As you can tell, this message of hope is also something that comes across well via songwriting medium. Hopefully it is one additional means to reach someone that may not normally be in proximity to or responsive to typical communications messaging from churches, but really needs to hear it. Do you see how in this one instance, trying to reach someone on their own terms and inviting them into the fold this way is at the same time — expanding the boundaries of what we might envision the total potential *community* we can engage with?

Is this the message that your church is prepared to send out during this time of need and gathering? If not, where are you going with your 9/11 Sunday message this year?

My friend Joe just hit me up with an interesting factoid and corresponding question.

Now the answer to the question really depends on the posture of your ministry, in my humble opinion. . .

But first, the factoid, and then the question:

Did you know if one spends $100 on small business, that local community gets $68 back?

That factoid makes a compelling argument to spend your money in the local mom and pop shops around town.

So, here’s the big question for our church and ministry leaders:

If one gives to the church $100, how much would go back to your local community? (Feel free to define “local community” as it applies to the church)

What a challenge to ministry leaders to think in this kind of ROI context!  Some of the tough questions that serve as a reality check immediately pop into my mind:

  • What type of impact are you having within the local community?
  • Are you actually engaged with more than just your regular attenders and members?
  • Have you reached out to your civic leaders?  Schools?  Community-wide events?
  • What percentage of your ministry budget is directed toward your building? Or your staff?  Now, how much is spent on local outreach?  Are you at the right balance?
  • While you might be proud of your missionary support activities, how are you doing with the mission field in your zip code?

What IF you could claim a noteworthy ROI for the church?  What would it do in terms of getting people notice your ministry and how you are going about loving your neighbors?

Did you know if one spends $100 on small business, that local community gets $68 back?

So, if one gives to the church $100, how much would go back to the church’s local community? (Feel free to define “local community” as it applies to the church)

Just wondering…

It is amazing how divisive the topic of using social media in the church setting can be these days.

It’s being treated like a completely wild animal on the loose by some.  Some pastors’ take is to ban all social media and prohibit church staff and lay leaders from using Facebook and other social media — people in this camp position it as Satan’s work.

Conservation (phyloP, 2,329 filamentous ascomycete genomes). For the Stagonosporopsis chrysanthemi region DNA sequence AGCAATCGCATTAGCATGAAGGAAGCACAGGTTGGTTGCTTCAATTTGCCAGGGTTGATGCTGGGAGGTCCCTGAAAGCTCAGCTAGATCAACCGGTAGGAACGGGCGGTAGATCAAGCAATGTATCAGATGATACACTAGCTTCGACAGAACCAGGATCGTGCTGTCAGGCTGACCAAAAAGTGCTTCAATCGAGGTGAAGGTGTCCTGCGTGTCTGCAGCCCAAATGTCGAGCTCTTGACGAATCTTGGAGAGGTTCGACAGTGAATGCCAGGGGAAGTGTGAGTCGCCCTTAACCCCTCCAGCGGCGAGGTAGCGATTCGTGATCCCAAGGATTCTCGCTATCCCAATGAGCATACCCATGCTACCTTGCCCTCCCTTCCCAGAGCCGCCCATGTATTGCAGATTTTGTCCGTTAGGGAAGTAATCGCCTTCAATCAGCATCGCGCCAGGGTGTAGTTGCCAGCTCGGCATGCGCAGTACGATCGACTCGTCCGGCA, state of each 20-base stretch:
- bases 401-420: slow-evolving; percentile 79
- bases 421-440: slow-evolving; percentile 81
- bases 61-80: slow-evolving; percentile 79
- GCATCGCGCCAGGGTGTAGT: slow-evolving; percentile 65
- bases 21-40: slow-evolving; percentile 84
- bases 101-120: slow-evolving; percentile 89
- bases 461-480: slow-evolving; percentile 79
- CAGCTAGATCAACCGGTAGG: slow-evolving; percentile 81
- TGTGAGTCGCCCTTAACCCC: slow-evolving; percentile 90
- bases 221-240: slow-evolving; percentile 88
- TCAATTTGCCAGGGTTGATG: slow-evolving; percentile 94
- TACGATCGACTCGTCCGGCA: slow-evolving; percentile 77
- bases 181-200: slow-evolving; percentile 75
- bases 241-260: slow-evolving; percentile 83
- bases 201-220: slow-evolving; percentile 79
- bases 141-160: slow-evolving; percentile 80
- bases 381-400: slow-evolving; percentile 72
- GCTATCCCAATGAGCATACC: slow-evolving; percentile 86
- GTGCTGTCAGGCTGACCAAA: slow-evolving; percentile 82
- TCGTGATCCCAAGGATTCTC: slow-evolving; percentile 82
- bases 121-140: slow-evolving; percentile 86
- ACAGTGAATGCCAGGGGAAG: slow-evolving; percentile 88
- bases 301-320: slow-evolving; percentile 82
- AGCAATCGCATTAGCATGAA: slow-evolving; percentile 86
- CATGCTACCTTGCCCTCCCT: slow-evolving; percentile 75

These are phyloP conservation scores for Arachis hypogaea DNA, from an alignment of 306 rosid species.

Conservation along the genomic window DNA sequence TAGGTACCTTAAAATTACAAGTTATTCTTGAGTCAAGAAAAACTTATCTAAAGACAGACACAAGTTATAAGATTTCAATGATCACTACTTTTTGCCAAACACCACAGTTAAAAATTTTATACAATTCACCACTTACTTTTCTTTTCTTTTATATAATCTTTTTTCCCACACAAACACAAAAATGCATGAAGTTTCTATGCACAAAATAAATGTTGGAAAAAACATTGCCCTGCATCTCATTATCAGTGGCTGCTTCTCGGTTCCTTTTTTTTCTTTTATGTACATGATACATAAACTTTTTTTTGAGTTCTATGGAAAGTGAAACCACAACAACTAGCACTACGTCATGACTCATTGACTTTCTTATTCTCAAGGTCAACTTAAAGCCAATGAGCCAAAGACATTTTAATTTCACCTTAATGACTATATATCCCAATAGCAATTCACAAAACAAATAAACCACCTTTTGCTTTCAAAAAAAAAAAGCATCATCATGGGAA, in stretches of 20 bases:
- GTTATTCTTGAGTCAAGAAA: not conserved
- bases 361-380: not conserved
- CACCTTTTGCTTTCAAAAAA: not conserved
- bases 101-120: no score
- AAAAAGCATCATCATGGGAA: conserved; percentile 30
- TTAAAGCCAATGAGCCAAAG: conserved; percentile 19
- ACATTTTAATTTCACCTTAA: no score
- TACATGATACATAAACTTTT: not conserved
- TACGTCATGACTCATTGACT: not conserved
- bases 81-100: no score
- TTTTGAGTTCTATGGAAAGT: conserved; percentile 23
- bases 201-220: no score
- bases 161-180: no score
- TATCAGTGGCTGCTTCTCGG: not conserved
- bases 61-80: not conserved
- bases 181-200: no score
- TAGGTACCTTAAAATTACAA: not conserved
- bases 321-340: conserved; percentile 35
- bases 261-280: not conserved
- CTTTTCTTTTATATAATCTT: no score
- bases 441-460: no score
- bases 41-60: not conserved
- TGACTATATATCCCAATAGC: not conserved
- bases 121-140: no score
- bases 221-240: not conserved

But what happens when social media becomes more than a fad?  But a new mode of communication like the telephone, or fax, or email, or . . .is it proper to ban it altogether vs. find some other creative approaches to address the concerns at hand?

I’m guessing the fundamental position on social media in the church is largely determined by how one perceives how and where the social web fits into the picture today and in the future.

Here’s one take that makes the bare bones basic appeal for the church to use social media.   On one hand, I’m surprised that such arguments have to be articulated out loud.  On the other hand, I guess the web 2.0 world has evolved so fast relative to other emergent technological innovations in communication that it can’t be addressed enough.

Check out this short video segment of a presentation on social media any why the church should embrace it. . . Continue Reading…

Today, we hear from guest blogger Pastor Ryan of Central Baptist Church in Ohio. He chimes in on how we all have a choice in building assets or liabilities for the Church.

Last week, I saw on the local news and then read about a church around Columbus, OH, who is involved in an ongoing battle of protesting with a strip club.  The short version: this church has been protesting outside the strip club for several years now, even to the extent of photographing club goers and their license plates and posting online.  Now, the dancers from that club are protesting outside of the church on Sunday mornings.  It appears that both parties are stubborn and are not going to stop anytime soon.

Recently, the big news was about the church in Florida who was going to burn a Quran on 9/11 in protest of Islam.  This absurd situation is drawing negative attention even from military leaders and our Secretary of State.

I look at these situations involving two local churches and I can’t help but wonder what their real motivation is in acting this way.  Because they certainly aren’t acting like the church as Jesus intended. Continue Reading…